14 years ago, Animal Collective and Vashti Bunyan met in London and recorded an EP about 14 minutes long. At the time, Animal Collective had just released 2004’s Sung Tongs, another change in sound for them, and British folk legend Bunyan had only recorded one album: 1970’s Just Another Diamond Day. Their collaboration was unexpected to say the least; Animal Collective’s style was constantly evolving, while Bunyan’s mysterious presence as an artist had remained the same for decades. Yet, the result of their pairing proved that Animal Collective and Bunyan were one in the same, feeling, thinking and noticing the smallest details of mundane life. Entitled Prospect Hummer, the EP is the meshing of minds and sounds, a little piece of magic that has lived on since Bunyan and Animal Collective’s inspired work together in 2005.

Prospect Hummer opens with Bunyan softly whispering “Stay,” immediately followed by warm guitar strumming, layered over itself again and again. Bunyan’s voice is fragile and soothing, almost as though she is telling us a childhood memory, a secret, a prayer. The atmosphere of nostalgia is enveloping. The lyrics are simple and few, yet alive and pulsing. Half-way through “It’s You,” Bunyan asks, “What’s going on?” joined by the rest of the band as they echo her vocals and strum away. It’s light and airy, mesmerizing in every way, like the soundtrack to a late summer night’s dream.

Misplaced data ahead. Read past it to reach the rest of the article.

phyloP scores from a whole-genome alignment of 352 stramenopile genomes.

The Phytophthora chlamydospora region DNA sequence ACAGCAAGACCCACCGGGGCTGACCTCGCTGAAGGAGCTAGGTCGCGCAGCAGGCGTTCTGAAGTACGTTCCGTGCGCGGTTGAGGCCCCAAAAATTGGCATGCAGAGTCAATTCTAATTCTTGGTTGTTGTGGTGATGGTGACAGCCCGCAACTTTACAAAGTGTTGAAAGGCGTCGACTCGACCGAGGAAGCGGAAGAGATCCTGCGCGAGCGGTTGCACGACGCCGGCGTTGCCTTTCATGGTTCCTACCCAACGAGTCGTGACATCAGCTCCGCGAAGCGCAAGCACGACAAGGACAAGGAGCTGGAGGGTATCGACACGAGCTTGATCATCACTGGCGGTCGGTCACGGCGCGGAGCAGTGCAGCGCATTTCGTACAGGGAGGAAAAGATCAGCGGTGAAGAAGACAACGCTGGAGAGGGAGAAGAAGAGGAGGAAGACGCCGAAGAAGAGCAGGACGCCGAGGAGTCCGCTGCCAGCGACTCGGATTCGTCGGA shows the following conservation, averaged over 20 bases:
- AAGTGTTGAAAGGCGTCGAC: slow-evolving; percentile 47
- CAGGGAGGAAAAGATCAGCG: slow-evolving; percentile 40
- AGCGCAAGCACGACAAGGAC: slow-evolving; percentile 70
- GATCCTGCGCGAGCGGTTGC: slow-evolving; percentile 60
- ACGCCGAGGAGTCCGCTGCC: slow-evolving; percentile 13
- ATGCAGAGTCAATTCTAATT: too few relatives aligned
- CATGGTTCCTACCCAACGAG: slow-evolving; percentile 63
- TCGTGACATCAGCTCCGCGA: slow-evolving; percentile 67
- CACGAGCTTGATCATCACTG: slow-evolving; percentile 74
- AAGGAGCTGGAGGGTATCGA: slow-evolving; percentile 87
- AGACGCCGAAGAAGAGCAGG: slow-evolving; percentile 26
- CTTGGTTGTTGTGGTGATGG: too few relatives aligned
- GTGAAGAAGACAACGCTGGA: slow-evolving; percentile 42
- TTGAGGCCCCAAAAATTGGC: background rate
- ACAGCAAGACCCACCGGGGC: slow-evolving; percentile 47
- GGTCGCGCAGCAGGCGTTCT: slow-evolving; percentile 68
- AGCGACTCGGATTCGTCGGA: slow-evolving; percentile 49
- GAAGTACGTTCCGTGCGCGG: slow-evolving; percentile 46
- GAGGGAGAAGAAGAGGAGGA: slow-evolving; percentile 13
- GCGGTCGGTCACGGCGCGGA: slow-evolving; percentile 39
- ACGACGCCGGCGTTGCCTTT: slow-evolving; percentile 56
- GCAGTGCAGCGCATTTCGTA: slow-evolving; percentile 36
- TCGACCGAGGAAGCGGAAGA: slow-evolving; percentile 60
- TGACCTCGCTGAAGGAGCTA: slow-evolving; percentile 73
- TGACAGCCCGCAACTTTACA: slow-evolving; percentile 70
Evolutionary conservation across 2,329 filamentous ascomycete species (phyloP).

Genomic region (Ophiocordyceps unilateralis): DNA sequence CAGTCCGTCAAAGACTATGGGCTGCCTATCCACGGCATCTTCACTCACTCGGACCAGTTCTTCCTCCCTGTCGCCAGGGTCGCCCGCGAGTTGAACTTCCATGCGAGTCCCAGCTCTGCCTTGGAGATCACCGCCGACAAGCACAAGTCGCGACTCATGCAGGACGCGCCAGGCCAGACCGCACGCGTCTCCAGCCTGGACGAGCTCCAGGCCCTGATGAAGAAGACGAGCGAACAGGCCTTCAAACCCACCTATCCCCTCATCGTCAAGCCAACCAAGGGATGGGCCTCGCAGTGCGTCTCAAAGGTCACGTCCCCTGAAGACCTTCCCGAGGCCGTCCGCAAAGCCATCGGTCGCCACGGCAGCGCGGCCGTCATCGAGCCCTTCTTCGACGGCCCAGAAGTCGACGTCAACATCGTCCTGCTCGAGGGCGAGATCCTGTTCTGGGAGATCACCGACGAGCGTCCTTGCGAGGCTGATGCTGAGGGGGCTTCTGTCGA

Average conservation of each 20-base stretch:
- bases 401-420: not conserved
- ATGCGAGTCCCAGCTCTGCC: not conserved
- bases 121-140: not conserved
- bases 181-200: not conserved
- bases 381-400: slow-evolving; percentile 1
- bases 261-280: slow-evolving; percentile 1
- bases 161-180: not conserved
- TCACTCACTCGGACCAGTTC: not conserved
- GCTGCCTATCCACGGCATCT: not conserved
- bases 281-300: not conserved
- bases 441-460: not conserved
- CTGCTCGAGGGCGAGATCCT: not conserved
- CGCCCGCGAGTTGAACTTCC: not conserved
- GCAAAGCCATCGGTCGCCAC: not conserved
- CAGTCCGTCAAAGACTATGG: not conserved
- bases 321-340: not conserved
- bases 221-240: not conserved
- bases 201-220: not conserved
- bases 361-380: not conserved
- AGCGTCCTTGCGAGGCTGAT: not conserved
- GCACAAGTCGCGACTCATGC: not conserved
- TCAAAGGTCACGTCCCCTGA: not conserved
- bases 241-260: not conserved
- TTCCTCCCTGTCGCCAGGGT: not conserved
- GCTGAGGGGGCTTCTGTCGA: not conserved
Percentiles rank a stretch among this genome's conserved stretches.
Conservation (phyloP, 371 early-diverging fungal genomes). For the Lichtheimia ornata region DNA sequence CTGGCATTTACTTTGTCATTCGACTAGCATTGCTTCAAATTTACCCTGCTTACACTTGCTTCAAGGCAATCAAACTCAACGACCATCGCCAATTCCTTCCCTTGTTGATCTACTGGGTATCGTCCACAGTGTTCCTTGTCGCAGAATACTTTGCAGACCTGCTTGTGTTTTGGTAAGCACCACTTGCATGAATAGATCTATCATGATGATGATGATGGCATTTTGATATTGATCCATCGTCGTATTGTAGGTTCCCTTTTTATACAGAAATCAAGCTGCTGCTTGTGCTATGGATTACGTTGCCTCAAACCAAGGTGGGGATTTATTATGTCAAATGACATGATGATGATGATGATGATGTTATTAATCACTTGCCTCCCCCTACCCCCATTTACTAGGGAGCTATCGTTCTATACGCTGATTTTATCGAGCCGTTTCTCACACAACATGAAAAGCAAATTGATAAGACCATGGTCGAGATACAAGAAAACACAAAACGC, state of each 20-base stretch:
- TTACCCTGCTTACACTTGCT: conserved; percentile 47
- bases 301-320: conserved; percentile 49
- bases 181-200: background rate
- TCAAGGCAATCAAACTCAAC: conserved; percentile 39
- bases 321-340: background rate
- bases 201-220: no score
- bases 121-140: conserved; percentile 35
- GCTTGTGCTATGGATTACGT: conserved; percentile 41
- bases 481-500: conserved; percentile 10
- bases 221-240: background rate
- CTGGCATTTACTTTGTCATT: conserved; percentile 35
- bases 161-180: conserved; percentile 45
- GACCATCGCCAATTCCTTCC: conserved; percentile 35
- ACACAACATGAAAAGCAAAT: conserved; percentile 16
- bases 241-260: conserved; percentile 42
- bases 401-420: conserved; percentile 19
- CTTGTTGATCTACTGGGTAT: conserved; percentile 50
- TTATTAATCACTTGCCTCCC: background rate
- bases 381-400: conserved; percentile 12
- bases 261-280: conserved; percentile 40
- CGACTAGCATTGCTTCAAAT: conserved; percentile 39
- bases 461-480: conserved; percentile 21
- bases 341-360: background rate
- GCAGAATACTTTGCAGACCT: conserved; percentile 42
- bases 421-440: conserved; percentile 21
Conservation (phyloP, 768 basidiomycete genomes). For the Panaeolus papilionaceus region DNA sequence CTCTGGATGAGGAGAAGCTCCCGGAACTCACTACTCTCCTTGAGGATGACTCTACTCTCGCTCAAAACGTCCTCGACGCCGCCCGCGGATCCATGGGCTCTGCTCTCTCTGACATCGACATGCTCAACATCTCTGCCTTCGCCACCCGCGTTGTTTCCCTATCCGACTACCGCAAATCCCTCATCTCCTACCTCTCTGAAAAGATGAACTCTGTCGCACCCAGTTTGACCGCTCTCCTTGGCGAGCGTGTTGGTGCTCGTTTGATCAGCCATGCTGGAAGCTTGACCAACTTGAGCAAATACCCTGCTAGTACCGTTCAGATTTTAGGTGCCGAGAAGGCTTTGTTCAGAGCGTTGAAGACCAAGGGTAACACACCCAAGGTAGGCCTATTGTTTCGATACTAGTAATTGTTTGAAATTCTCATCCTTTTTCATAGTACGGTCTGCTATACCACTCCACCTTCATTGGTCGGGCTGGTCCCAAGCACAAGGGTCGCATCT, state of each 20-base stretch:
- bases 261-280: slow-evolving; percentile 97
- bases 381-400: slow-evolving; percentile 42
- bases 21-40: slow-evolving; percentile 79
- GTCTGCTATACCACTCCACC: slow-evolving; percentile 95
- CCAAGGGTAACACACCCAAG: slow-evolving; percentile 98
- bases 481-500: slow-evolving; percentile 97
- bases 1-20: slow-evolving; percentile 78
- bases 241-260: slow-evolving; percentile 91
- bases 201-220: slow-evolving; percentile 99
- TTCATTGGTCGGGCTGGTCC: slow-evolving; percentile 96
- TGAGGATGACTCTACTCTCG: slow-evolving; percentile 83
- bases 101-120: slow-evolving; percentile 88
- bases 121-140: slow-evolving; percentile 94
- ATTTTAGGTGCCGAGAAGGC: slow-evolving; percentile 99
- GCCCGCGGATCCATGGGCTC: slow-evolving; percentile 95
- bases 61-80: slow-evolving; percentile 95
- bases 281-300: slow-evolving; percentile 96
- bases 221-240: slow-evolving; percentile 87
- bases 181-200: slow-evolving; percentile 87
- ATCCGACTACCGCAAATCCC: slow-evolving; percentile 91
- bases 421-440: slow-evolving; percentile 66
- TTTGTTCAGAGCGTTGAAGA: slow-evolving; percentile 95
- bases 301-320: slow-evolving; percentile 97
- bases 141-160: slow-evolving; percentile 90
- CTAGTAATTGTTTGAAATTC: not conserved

If “It’s You” is a dream, the EP’s namesake, “Prospect Hummer,” is the time before sleep. Bunyan sings of a quiet bedroom, of ladies across the hall, lit candles and a cat whose only friend is his food bowl. Bunyan’s vocals are sweet, her perspective is charming and once again, we are transported back in time. “My heaven is all around me,” Bunyan sings toward the song’s end, her voice delicate but certain, fading off into sleepy guitar strums that finally fall silent.

We are then swept away into “Baleen Sample,” five minutes of dreamy instrumentals and strumming guitars. It sounds like wind, like rolling waves, like movement. Bunyan’s voice is gone on this one, but her energy speaks through the chords. At times, a whistling sound effect sounds like her: faint yet captivating, saying so much with very little.

The next and final track, “I Remember Learning How To Dive,” begins with approximately 23 seconds of a rhythmic tapping beat, then joined by Bunyan’s cheery voice and playful strumming. The song takes off from there as Bunyan recounts a childhood memory of jumping off a diving board. “I had to go/To the end of the board/And distract myself.” Childhood fear is swept into childhood jolly as Bunyan and Animal Collective collectively sing “wheeeee.” It’s cathartic, fun and reminiscent of the mixed up pleasures and pains of being a child. While the view from the top of the diving board may be daunting, Bunyan knows the only way is down and that the only option is jumping; the same goes for growing older and making music. For when your fingers hit the water, you’ve done it. So Animal Collective joins Bunyan, collectively singing the song’s last lines in unison, jumping off the board together and hitting the water at the same time.

So Prospect Hummer ends, just mere minutes, yet capturing timeless moments and memories. Simple and breathtaking, the EP is folk music at its finest and most experimental, showcasing a union between Animal Collective and Bunyan that has lasted far beyond the EP’s brief runtime, cementing folk’s past in its present, and its present in its past. Thus, the magic of Prospect Hummer will live on for another 14 years, as though Animal Collective and Bunyan collaborated just moments ago.